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Iraq War

Covers policies, conduct, rationale, protest against, and other aspects of the war in Iraq.

Iraq War: Opportunities Missed, Lessons Learned and the Way Ahead

"Iraq War: Opportunities Missed, Lessons Learned and the Way Ahead"

Peter Mansoor,General Raymond E. Mason, Jr. Chair of Military History at Ohio State

4-5:30 p.m. Wednesday, April 27

165 Thompson Library, Ohio State University


Mansoor was executive officer to General David Petraeus, the commanding general of Multi-National Force-Iraq.


Public parking in Neil Ave Garage after 4 p.m. (Map )

Iraq: Eight years and counting

As the U.S. enters the eighth year of combat in Iraq, there is a sign of relief. The military is pressing forward toward President Obama's deadline of Aug. 31, when two-thirds of our troops will be withdrawn. Up to 50,000 Marines and soldiers could remain another 16 months.

It's not the clean break that many of us had wished for. But a much-anticipated moment, never the less.

Obama's Full Nobel Speech: Seeking Peace, While Explaining The Reality Of War

From the speech:

Iraq: End of the beginning?

Today, U.S. troops withdrew from urban areas in Iraq. It is a momenteous moment, but hardly time to break out the champagne.

Yes, it signals a change in our involvement there. But, as Great Britain's Winston Churchill said when the London bombings ceased, "This is not the end. It is not even the beginning of the end, but it is the end of the beginning."

Iraq: Still crazy after all these years

Carnage continues

A bomb goes off underneath a car in Arkansas, injuring a 54-year-old doctor outside his home as he is US car bomb

Bomb damage to Trent Pierce's car. (AP Photo/The Evening Times, Mike Douglas)

going to work. Paramedics quickly call in a medical helicopter to airlift him to a regional trauma center.

At the hospital, a team of doctors treat his shrapnel wounds for 11 hours. He has suffered damage to his intestines and throat, severe burns on his face and lost his left eye. Two weeks after the Feb. 4 attack, he is still on a ventilator.

In Iraq a woman sets off a suicide bomb among a crowd of Shiite pilgrims in Musayyib. There are 40 victims, 18 of them children and 11 women. The injured are picked up and carried to hospitals by by-standers or in cars. It is doubtful they had the advantage of teams of surgeons and 11 hours of surgery.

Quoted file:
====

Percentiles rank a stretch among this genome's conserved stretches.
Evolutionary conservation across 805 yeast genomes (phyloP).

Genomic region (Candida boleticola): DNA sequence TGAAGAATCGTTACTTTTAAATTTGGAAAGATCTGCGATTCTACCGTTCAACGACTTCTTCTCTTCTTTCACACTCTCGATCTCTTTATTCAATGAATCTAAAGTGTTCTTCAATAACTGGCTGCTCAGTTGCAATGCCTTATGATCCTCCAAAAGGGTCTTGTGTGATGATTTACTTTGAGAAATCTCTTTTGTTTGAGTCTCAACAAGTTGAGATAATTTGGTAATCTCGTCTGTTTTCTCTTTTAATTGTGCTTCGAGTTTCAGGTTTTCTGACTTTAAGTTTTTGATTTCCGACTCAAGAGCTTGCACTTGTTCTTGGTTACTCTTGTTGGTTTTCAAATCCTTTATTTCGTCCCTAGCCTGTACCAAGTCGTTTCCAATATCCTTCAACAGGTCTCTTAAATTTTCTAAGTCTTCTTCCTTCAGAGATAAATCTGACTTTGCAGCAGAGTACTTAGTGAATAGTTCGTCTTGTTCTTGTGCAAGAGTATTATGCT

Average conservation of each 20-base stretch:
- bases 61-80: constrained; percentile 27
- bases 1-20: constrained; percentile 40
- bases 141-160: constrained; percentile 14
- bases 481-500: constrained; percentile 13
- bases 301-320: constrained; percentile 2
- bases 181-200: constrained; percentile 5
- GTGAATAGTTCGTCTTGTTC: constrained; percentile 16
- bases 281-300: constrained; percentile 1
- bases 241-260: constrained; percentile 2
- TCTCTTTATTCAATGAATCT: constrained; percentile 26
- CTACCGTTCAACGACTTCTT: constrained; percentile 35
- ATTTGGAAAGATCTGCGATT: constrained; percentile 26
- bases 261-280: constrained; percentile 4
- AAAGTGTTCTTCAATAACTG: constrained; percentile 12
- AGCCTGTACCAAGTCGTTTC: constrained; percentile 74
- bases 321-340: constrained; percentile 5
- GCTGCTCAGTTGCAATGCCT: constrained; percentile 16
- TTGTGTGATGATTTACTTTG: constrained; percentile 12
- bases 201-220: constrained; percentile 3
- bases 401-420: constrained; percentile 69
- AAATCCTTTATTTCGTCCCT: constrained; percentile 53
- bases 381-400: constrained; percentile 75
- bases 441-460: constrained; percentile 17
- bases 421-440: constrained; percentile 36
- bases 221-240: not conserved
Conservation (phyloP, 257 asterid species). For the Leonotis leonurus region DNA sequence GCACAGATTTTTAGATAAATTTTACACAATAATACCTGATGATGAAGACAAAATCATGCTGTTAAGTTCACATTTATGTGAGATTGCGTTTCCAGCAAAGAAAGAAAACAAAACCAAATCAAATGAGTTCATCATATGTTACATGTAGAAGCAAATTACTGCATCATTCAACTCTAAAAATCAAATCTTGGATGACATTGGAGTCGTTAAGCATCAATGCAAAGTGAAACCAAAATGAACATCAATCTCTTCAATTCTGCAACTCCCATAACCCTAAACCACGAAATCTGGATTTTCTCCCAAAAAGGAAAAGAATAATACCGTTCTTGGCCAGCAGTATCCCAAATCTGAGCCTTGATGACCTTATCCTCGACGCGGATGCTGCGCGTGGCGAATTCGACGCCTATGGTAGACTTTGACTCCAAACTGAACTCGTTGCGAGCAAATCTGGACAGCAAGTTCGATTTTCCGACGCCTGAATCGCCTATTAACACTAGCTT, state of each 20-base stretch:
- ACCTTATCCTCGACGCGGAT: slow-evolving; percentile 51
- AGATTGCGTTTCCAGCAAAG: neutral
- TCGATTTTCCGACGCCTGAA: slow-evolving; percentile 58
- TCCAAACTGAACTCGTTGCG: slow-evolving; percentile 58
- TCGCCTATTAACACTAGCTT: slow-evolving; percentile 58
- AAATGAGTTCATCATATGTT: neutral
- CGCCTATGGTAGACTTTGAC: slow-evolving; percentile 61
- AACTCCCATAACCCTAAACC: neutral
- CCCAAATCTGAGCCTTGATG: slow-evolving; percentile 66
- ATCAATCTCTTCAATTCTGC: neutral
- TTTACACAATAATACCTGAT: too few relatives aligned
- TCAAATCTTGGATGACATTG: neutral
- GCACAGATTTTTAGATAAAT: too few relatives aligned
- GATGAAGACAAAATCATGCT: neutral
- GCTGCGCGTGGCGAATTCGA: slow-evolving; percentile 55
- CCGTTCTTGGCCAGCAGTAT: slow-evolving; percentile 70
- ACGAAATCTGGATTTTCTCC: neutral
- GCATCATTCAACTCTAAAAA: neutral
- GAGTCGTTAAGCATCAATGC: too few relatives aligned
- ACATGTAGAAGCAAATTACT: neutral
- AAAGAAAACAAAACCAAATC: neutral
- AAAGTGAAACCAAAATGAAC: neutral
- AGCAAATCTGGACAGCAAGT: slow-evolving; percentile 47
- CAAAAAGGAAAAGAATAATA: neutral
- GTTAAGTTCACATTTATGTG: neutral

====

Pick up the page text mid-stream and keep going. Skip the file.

Their deaths are added to the 99,000 others carefully listed in the Iraq Body Count public database of violent civilian deaths during and since the 2003 invasion. Data is drawn from cross-checked media reports, hospital, morgue, NGO (non-government organizations) and official figures to produce a credible record of known deaths and incidents. (more in About IBC)

Women in Musayyib mourn the victims of a bombing, which set off an inferno that destroyed dozens of buildings in the town south of Baghdad.
Women in Musayyib mourn the victims of a July 2005 bombing, which set off an inferno that killed up to 100 people. (By Alaa Al-marjani -- Associated Press)


Back in the U.S., the Memphis Commercial Appeal reports, "People can't find words to describe it. How do you describe something you've never heard in your life? ... It roared with a deep bass, a thunderous sound that shook windows and caused people for miles away to raise their heads and ask aloud: What was that?"

In Musayyib, south of Baghdad, they are sadly familar with the sound. Suicide bombers have attacked them three times, with up to 150 deaths and untold numbers of injured. Yes, they could tell the people of Tennessee what a bomb sounds like.


Something to consider

'No One Values the Victims'

Washington Post, March 12, 2009

Iraq bombing shows how death has become more anonymous as a sense of the ordinary returns.

Anthony Shadid


Iraq Summer In Ohio

We're heading into a watershed moment on Iraq. This September, General Petraeus will give his long-anticipated status report on the escalation and Congress will hold a huge vote on whether to set timelines to end the war. If there was ever a time to step up the pressure, this is it. So, we're making August one of the biggest-ever months of local action to end the war.

Bring Me An 'End The War' Yard Sign!

Our 'End the War' yard sign campaign was so successful, we decided to put an on-going process in place for taking sign-ups and delivering signs. Please provide your email and street address, so we can deliver your sign. We will make every effort to deliver your sign within a few days, but it could take as long as one week.

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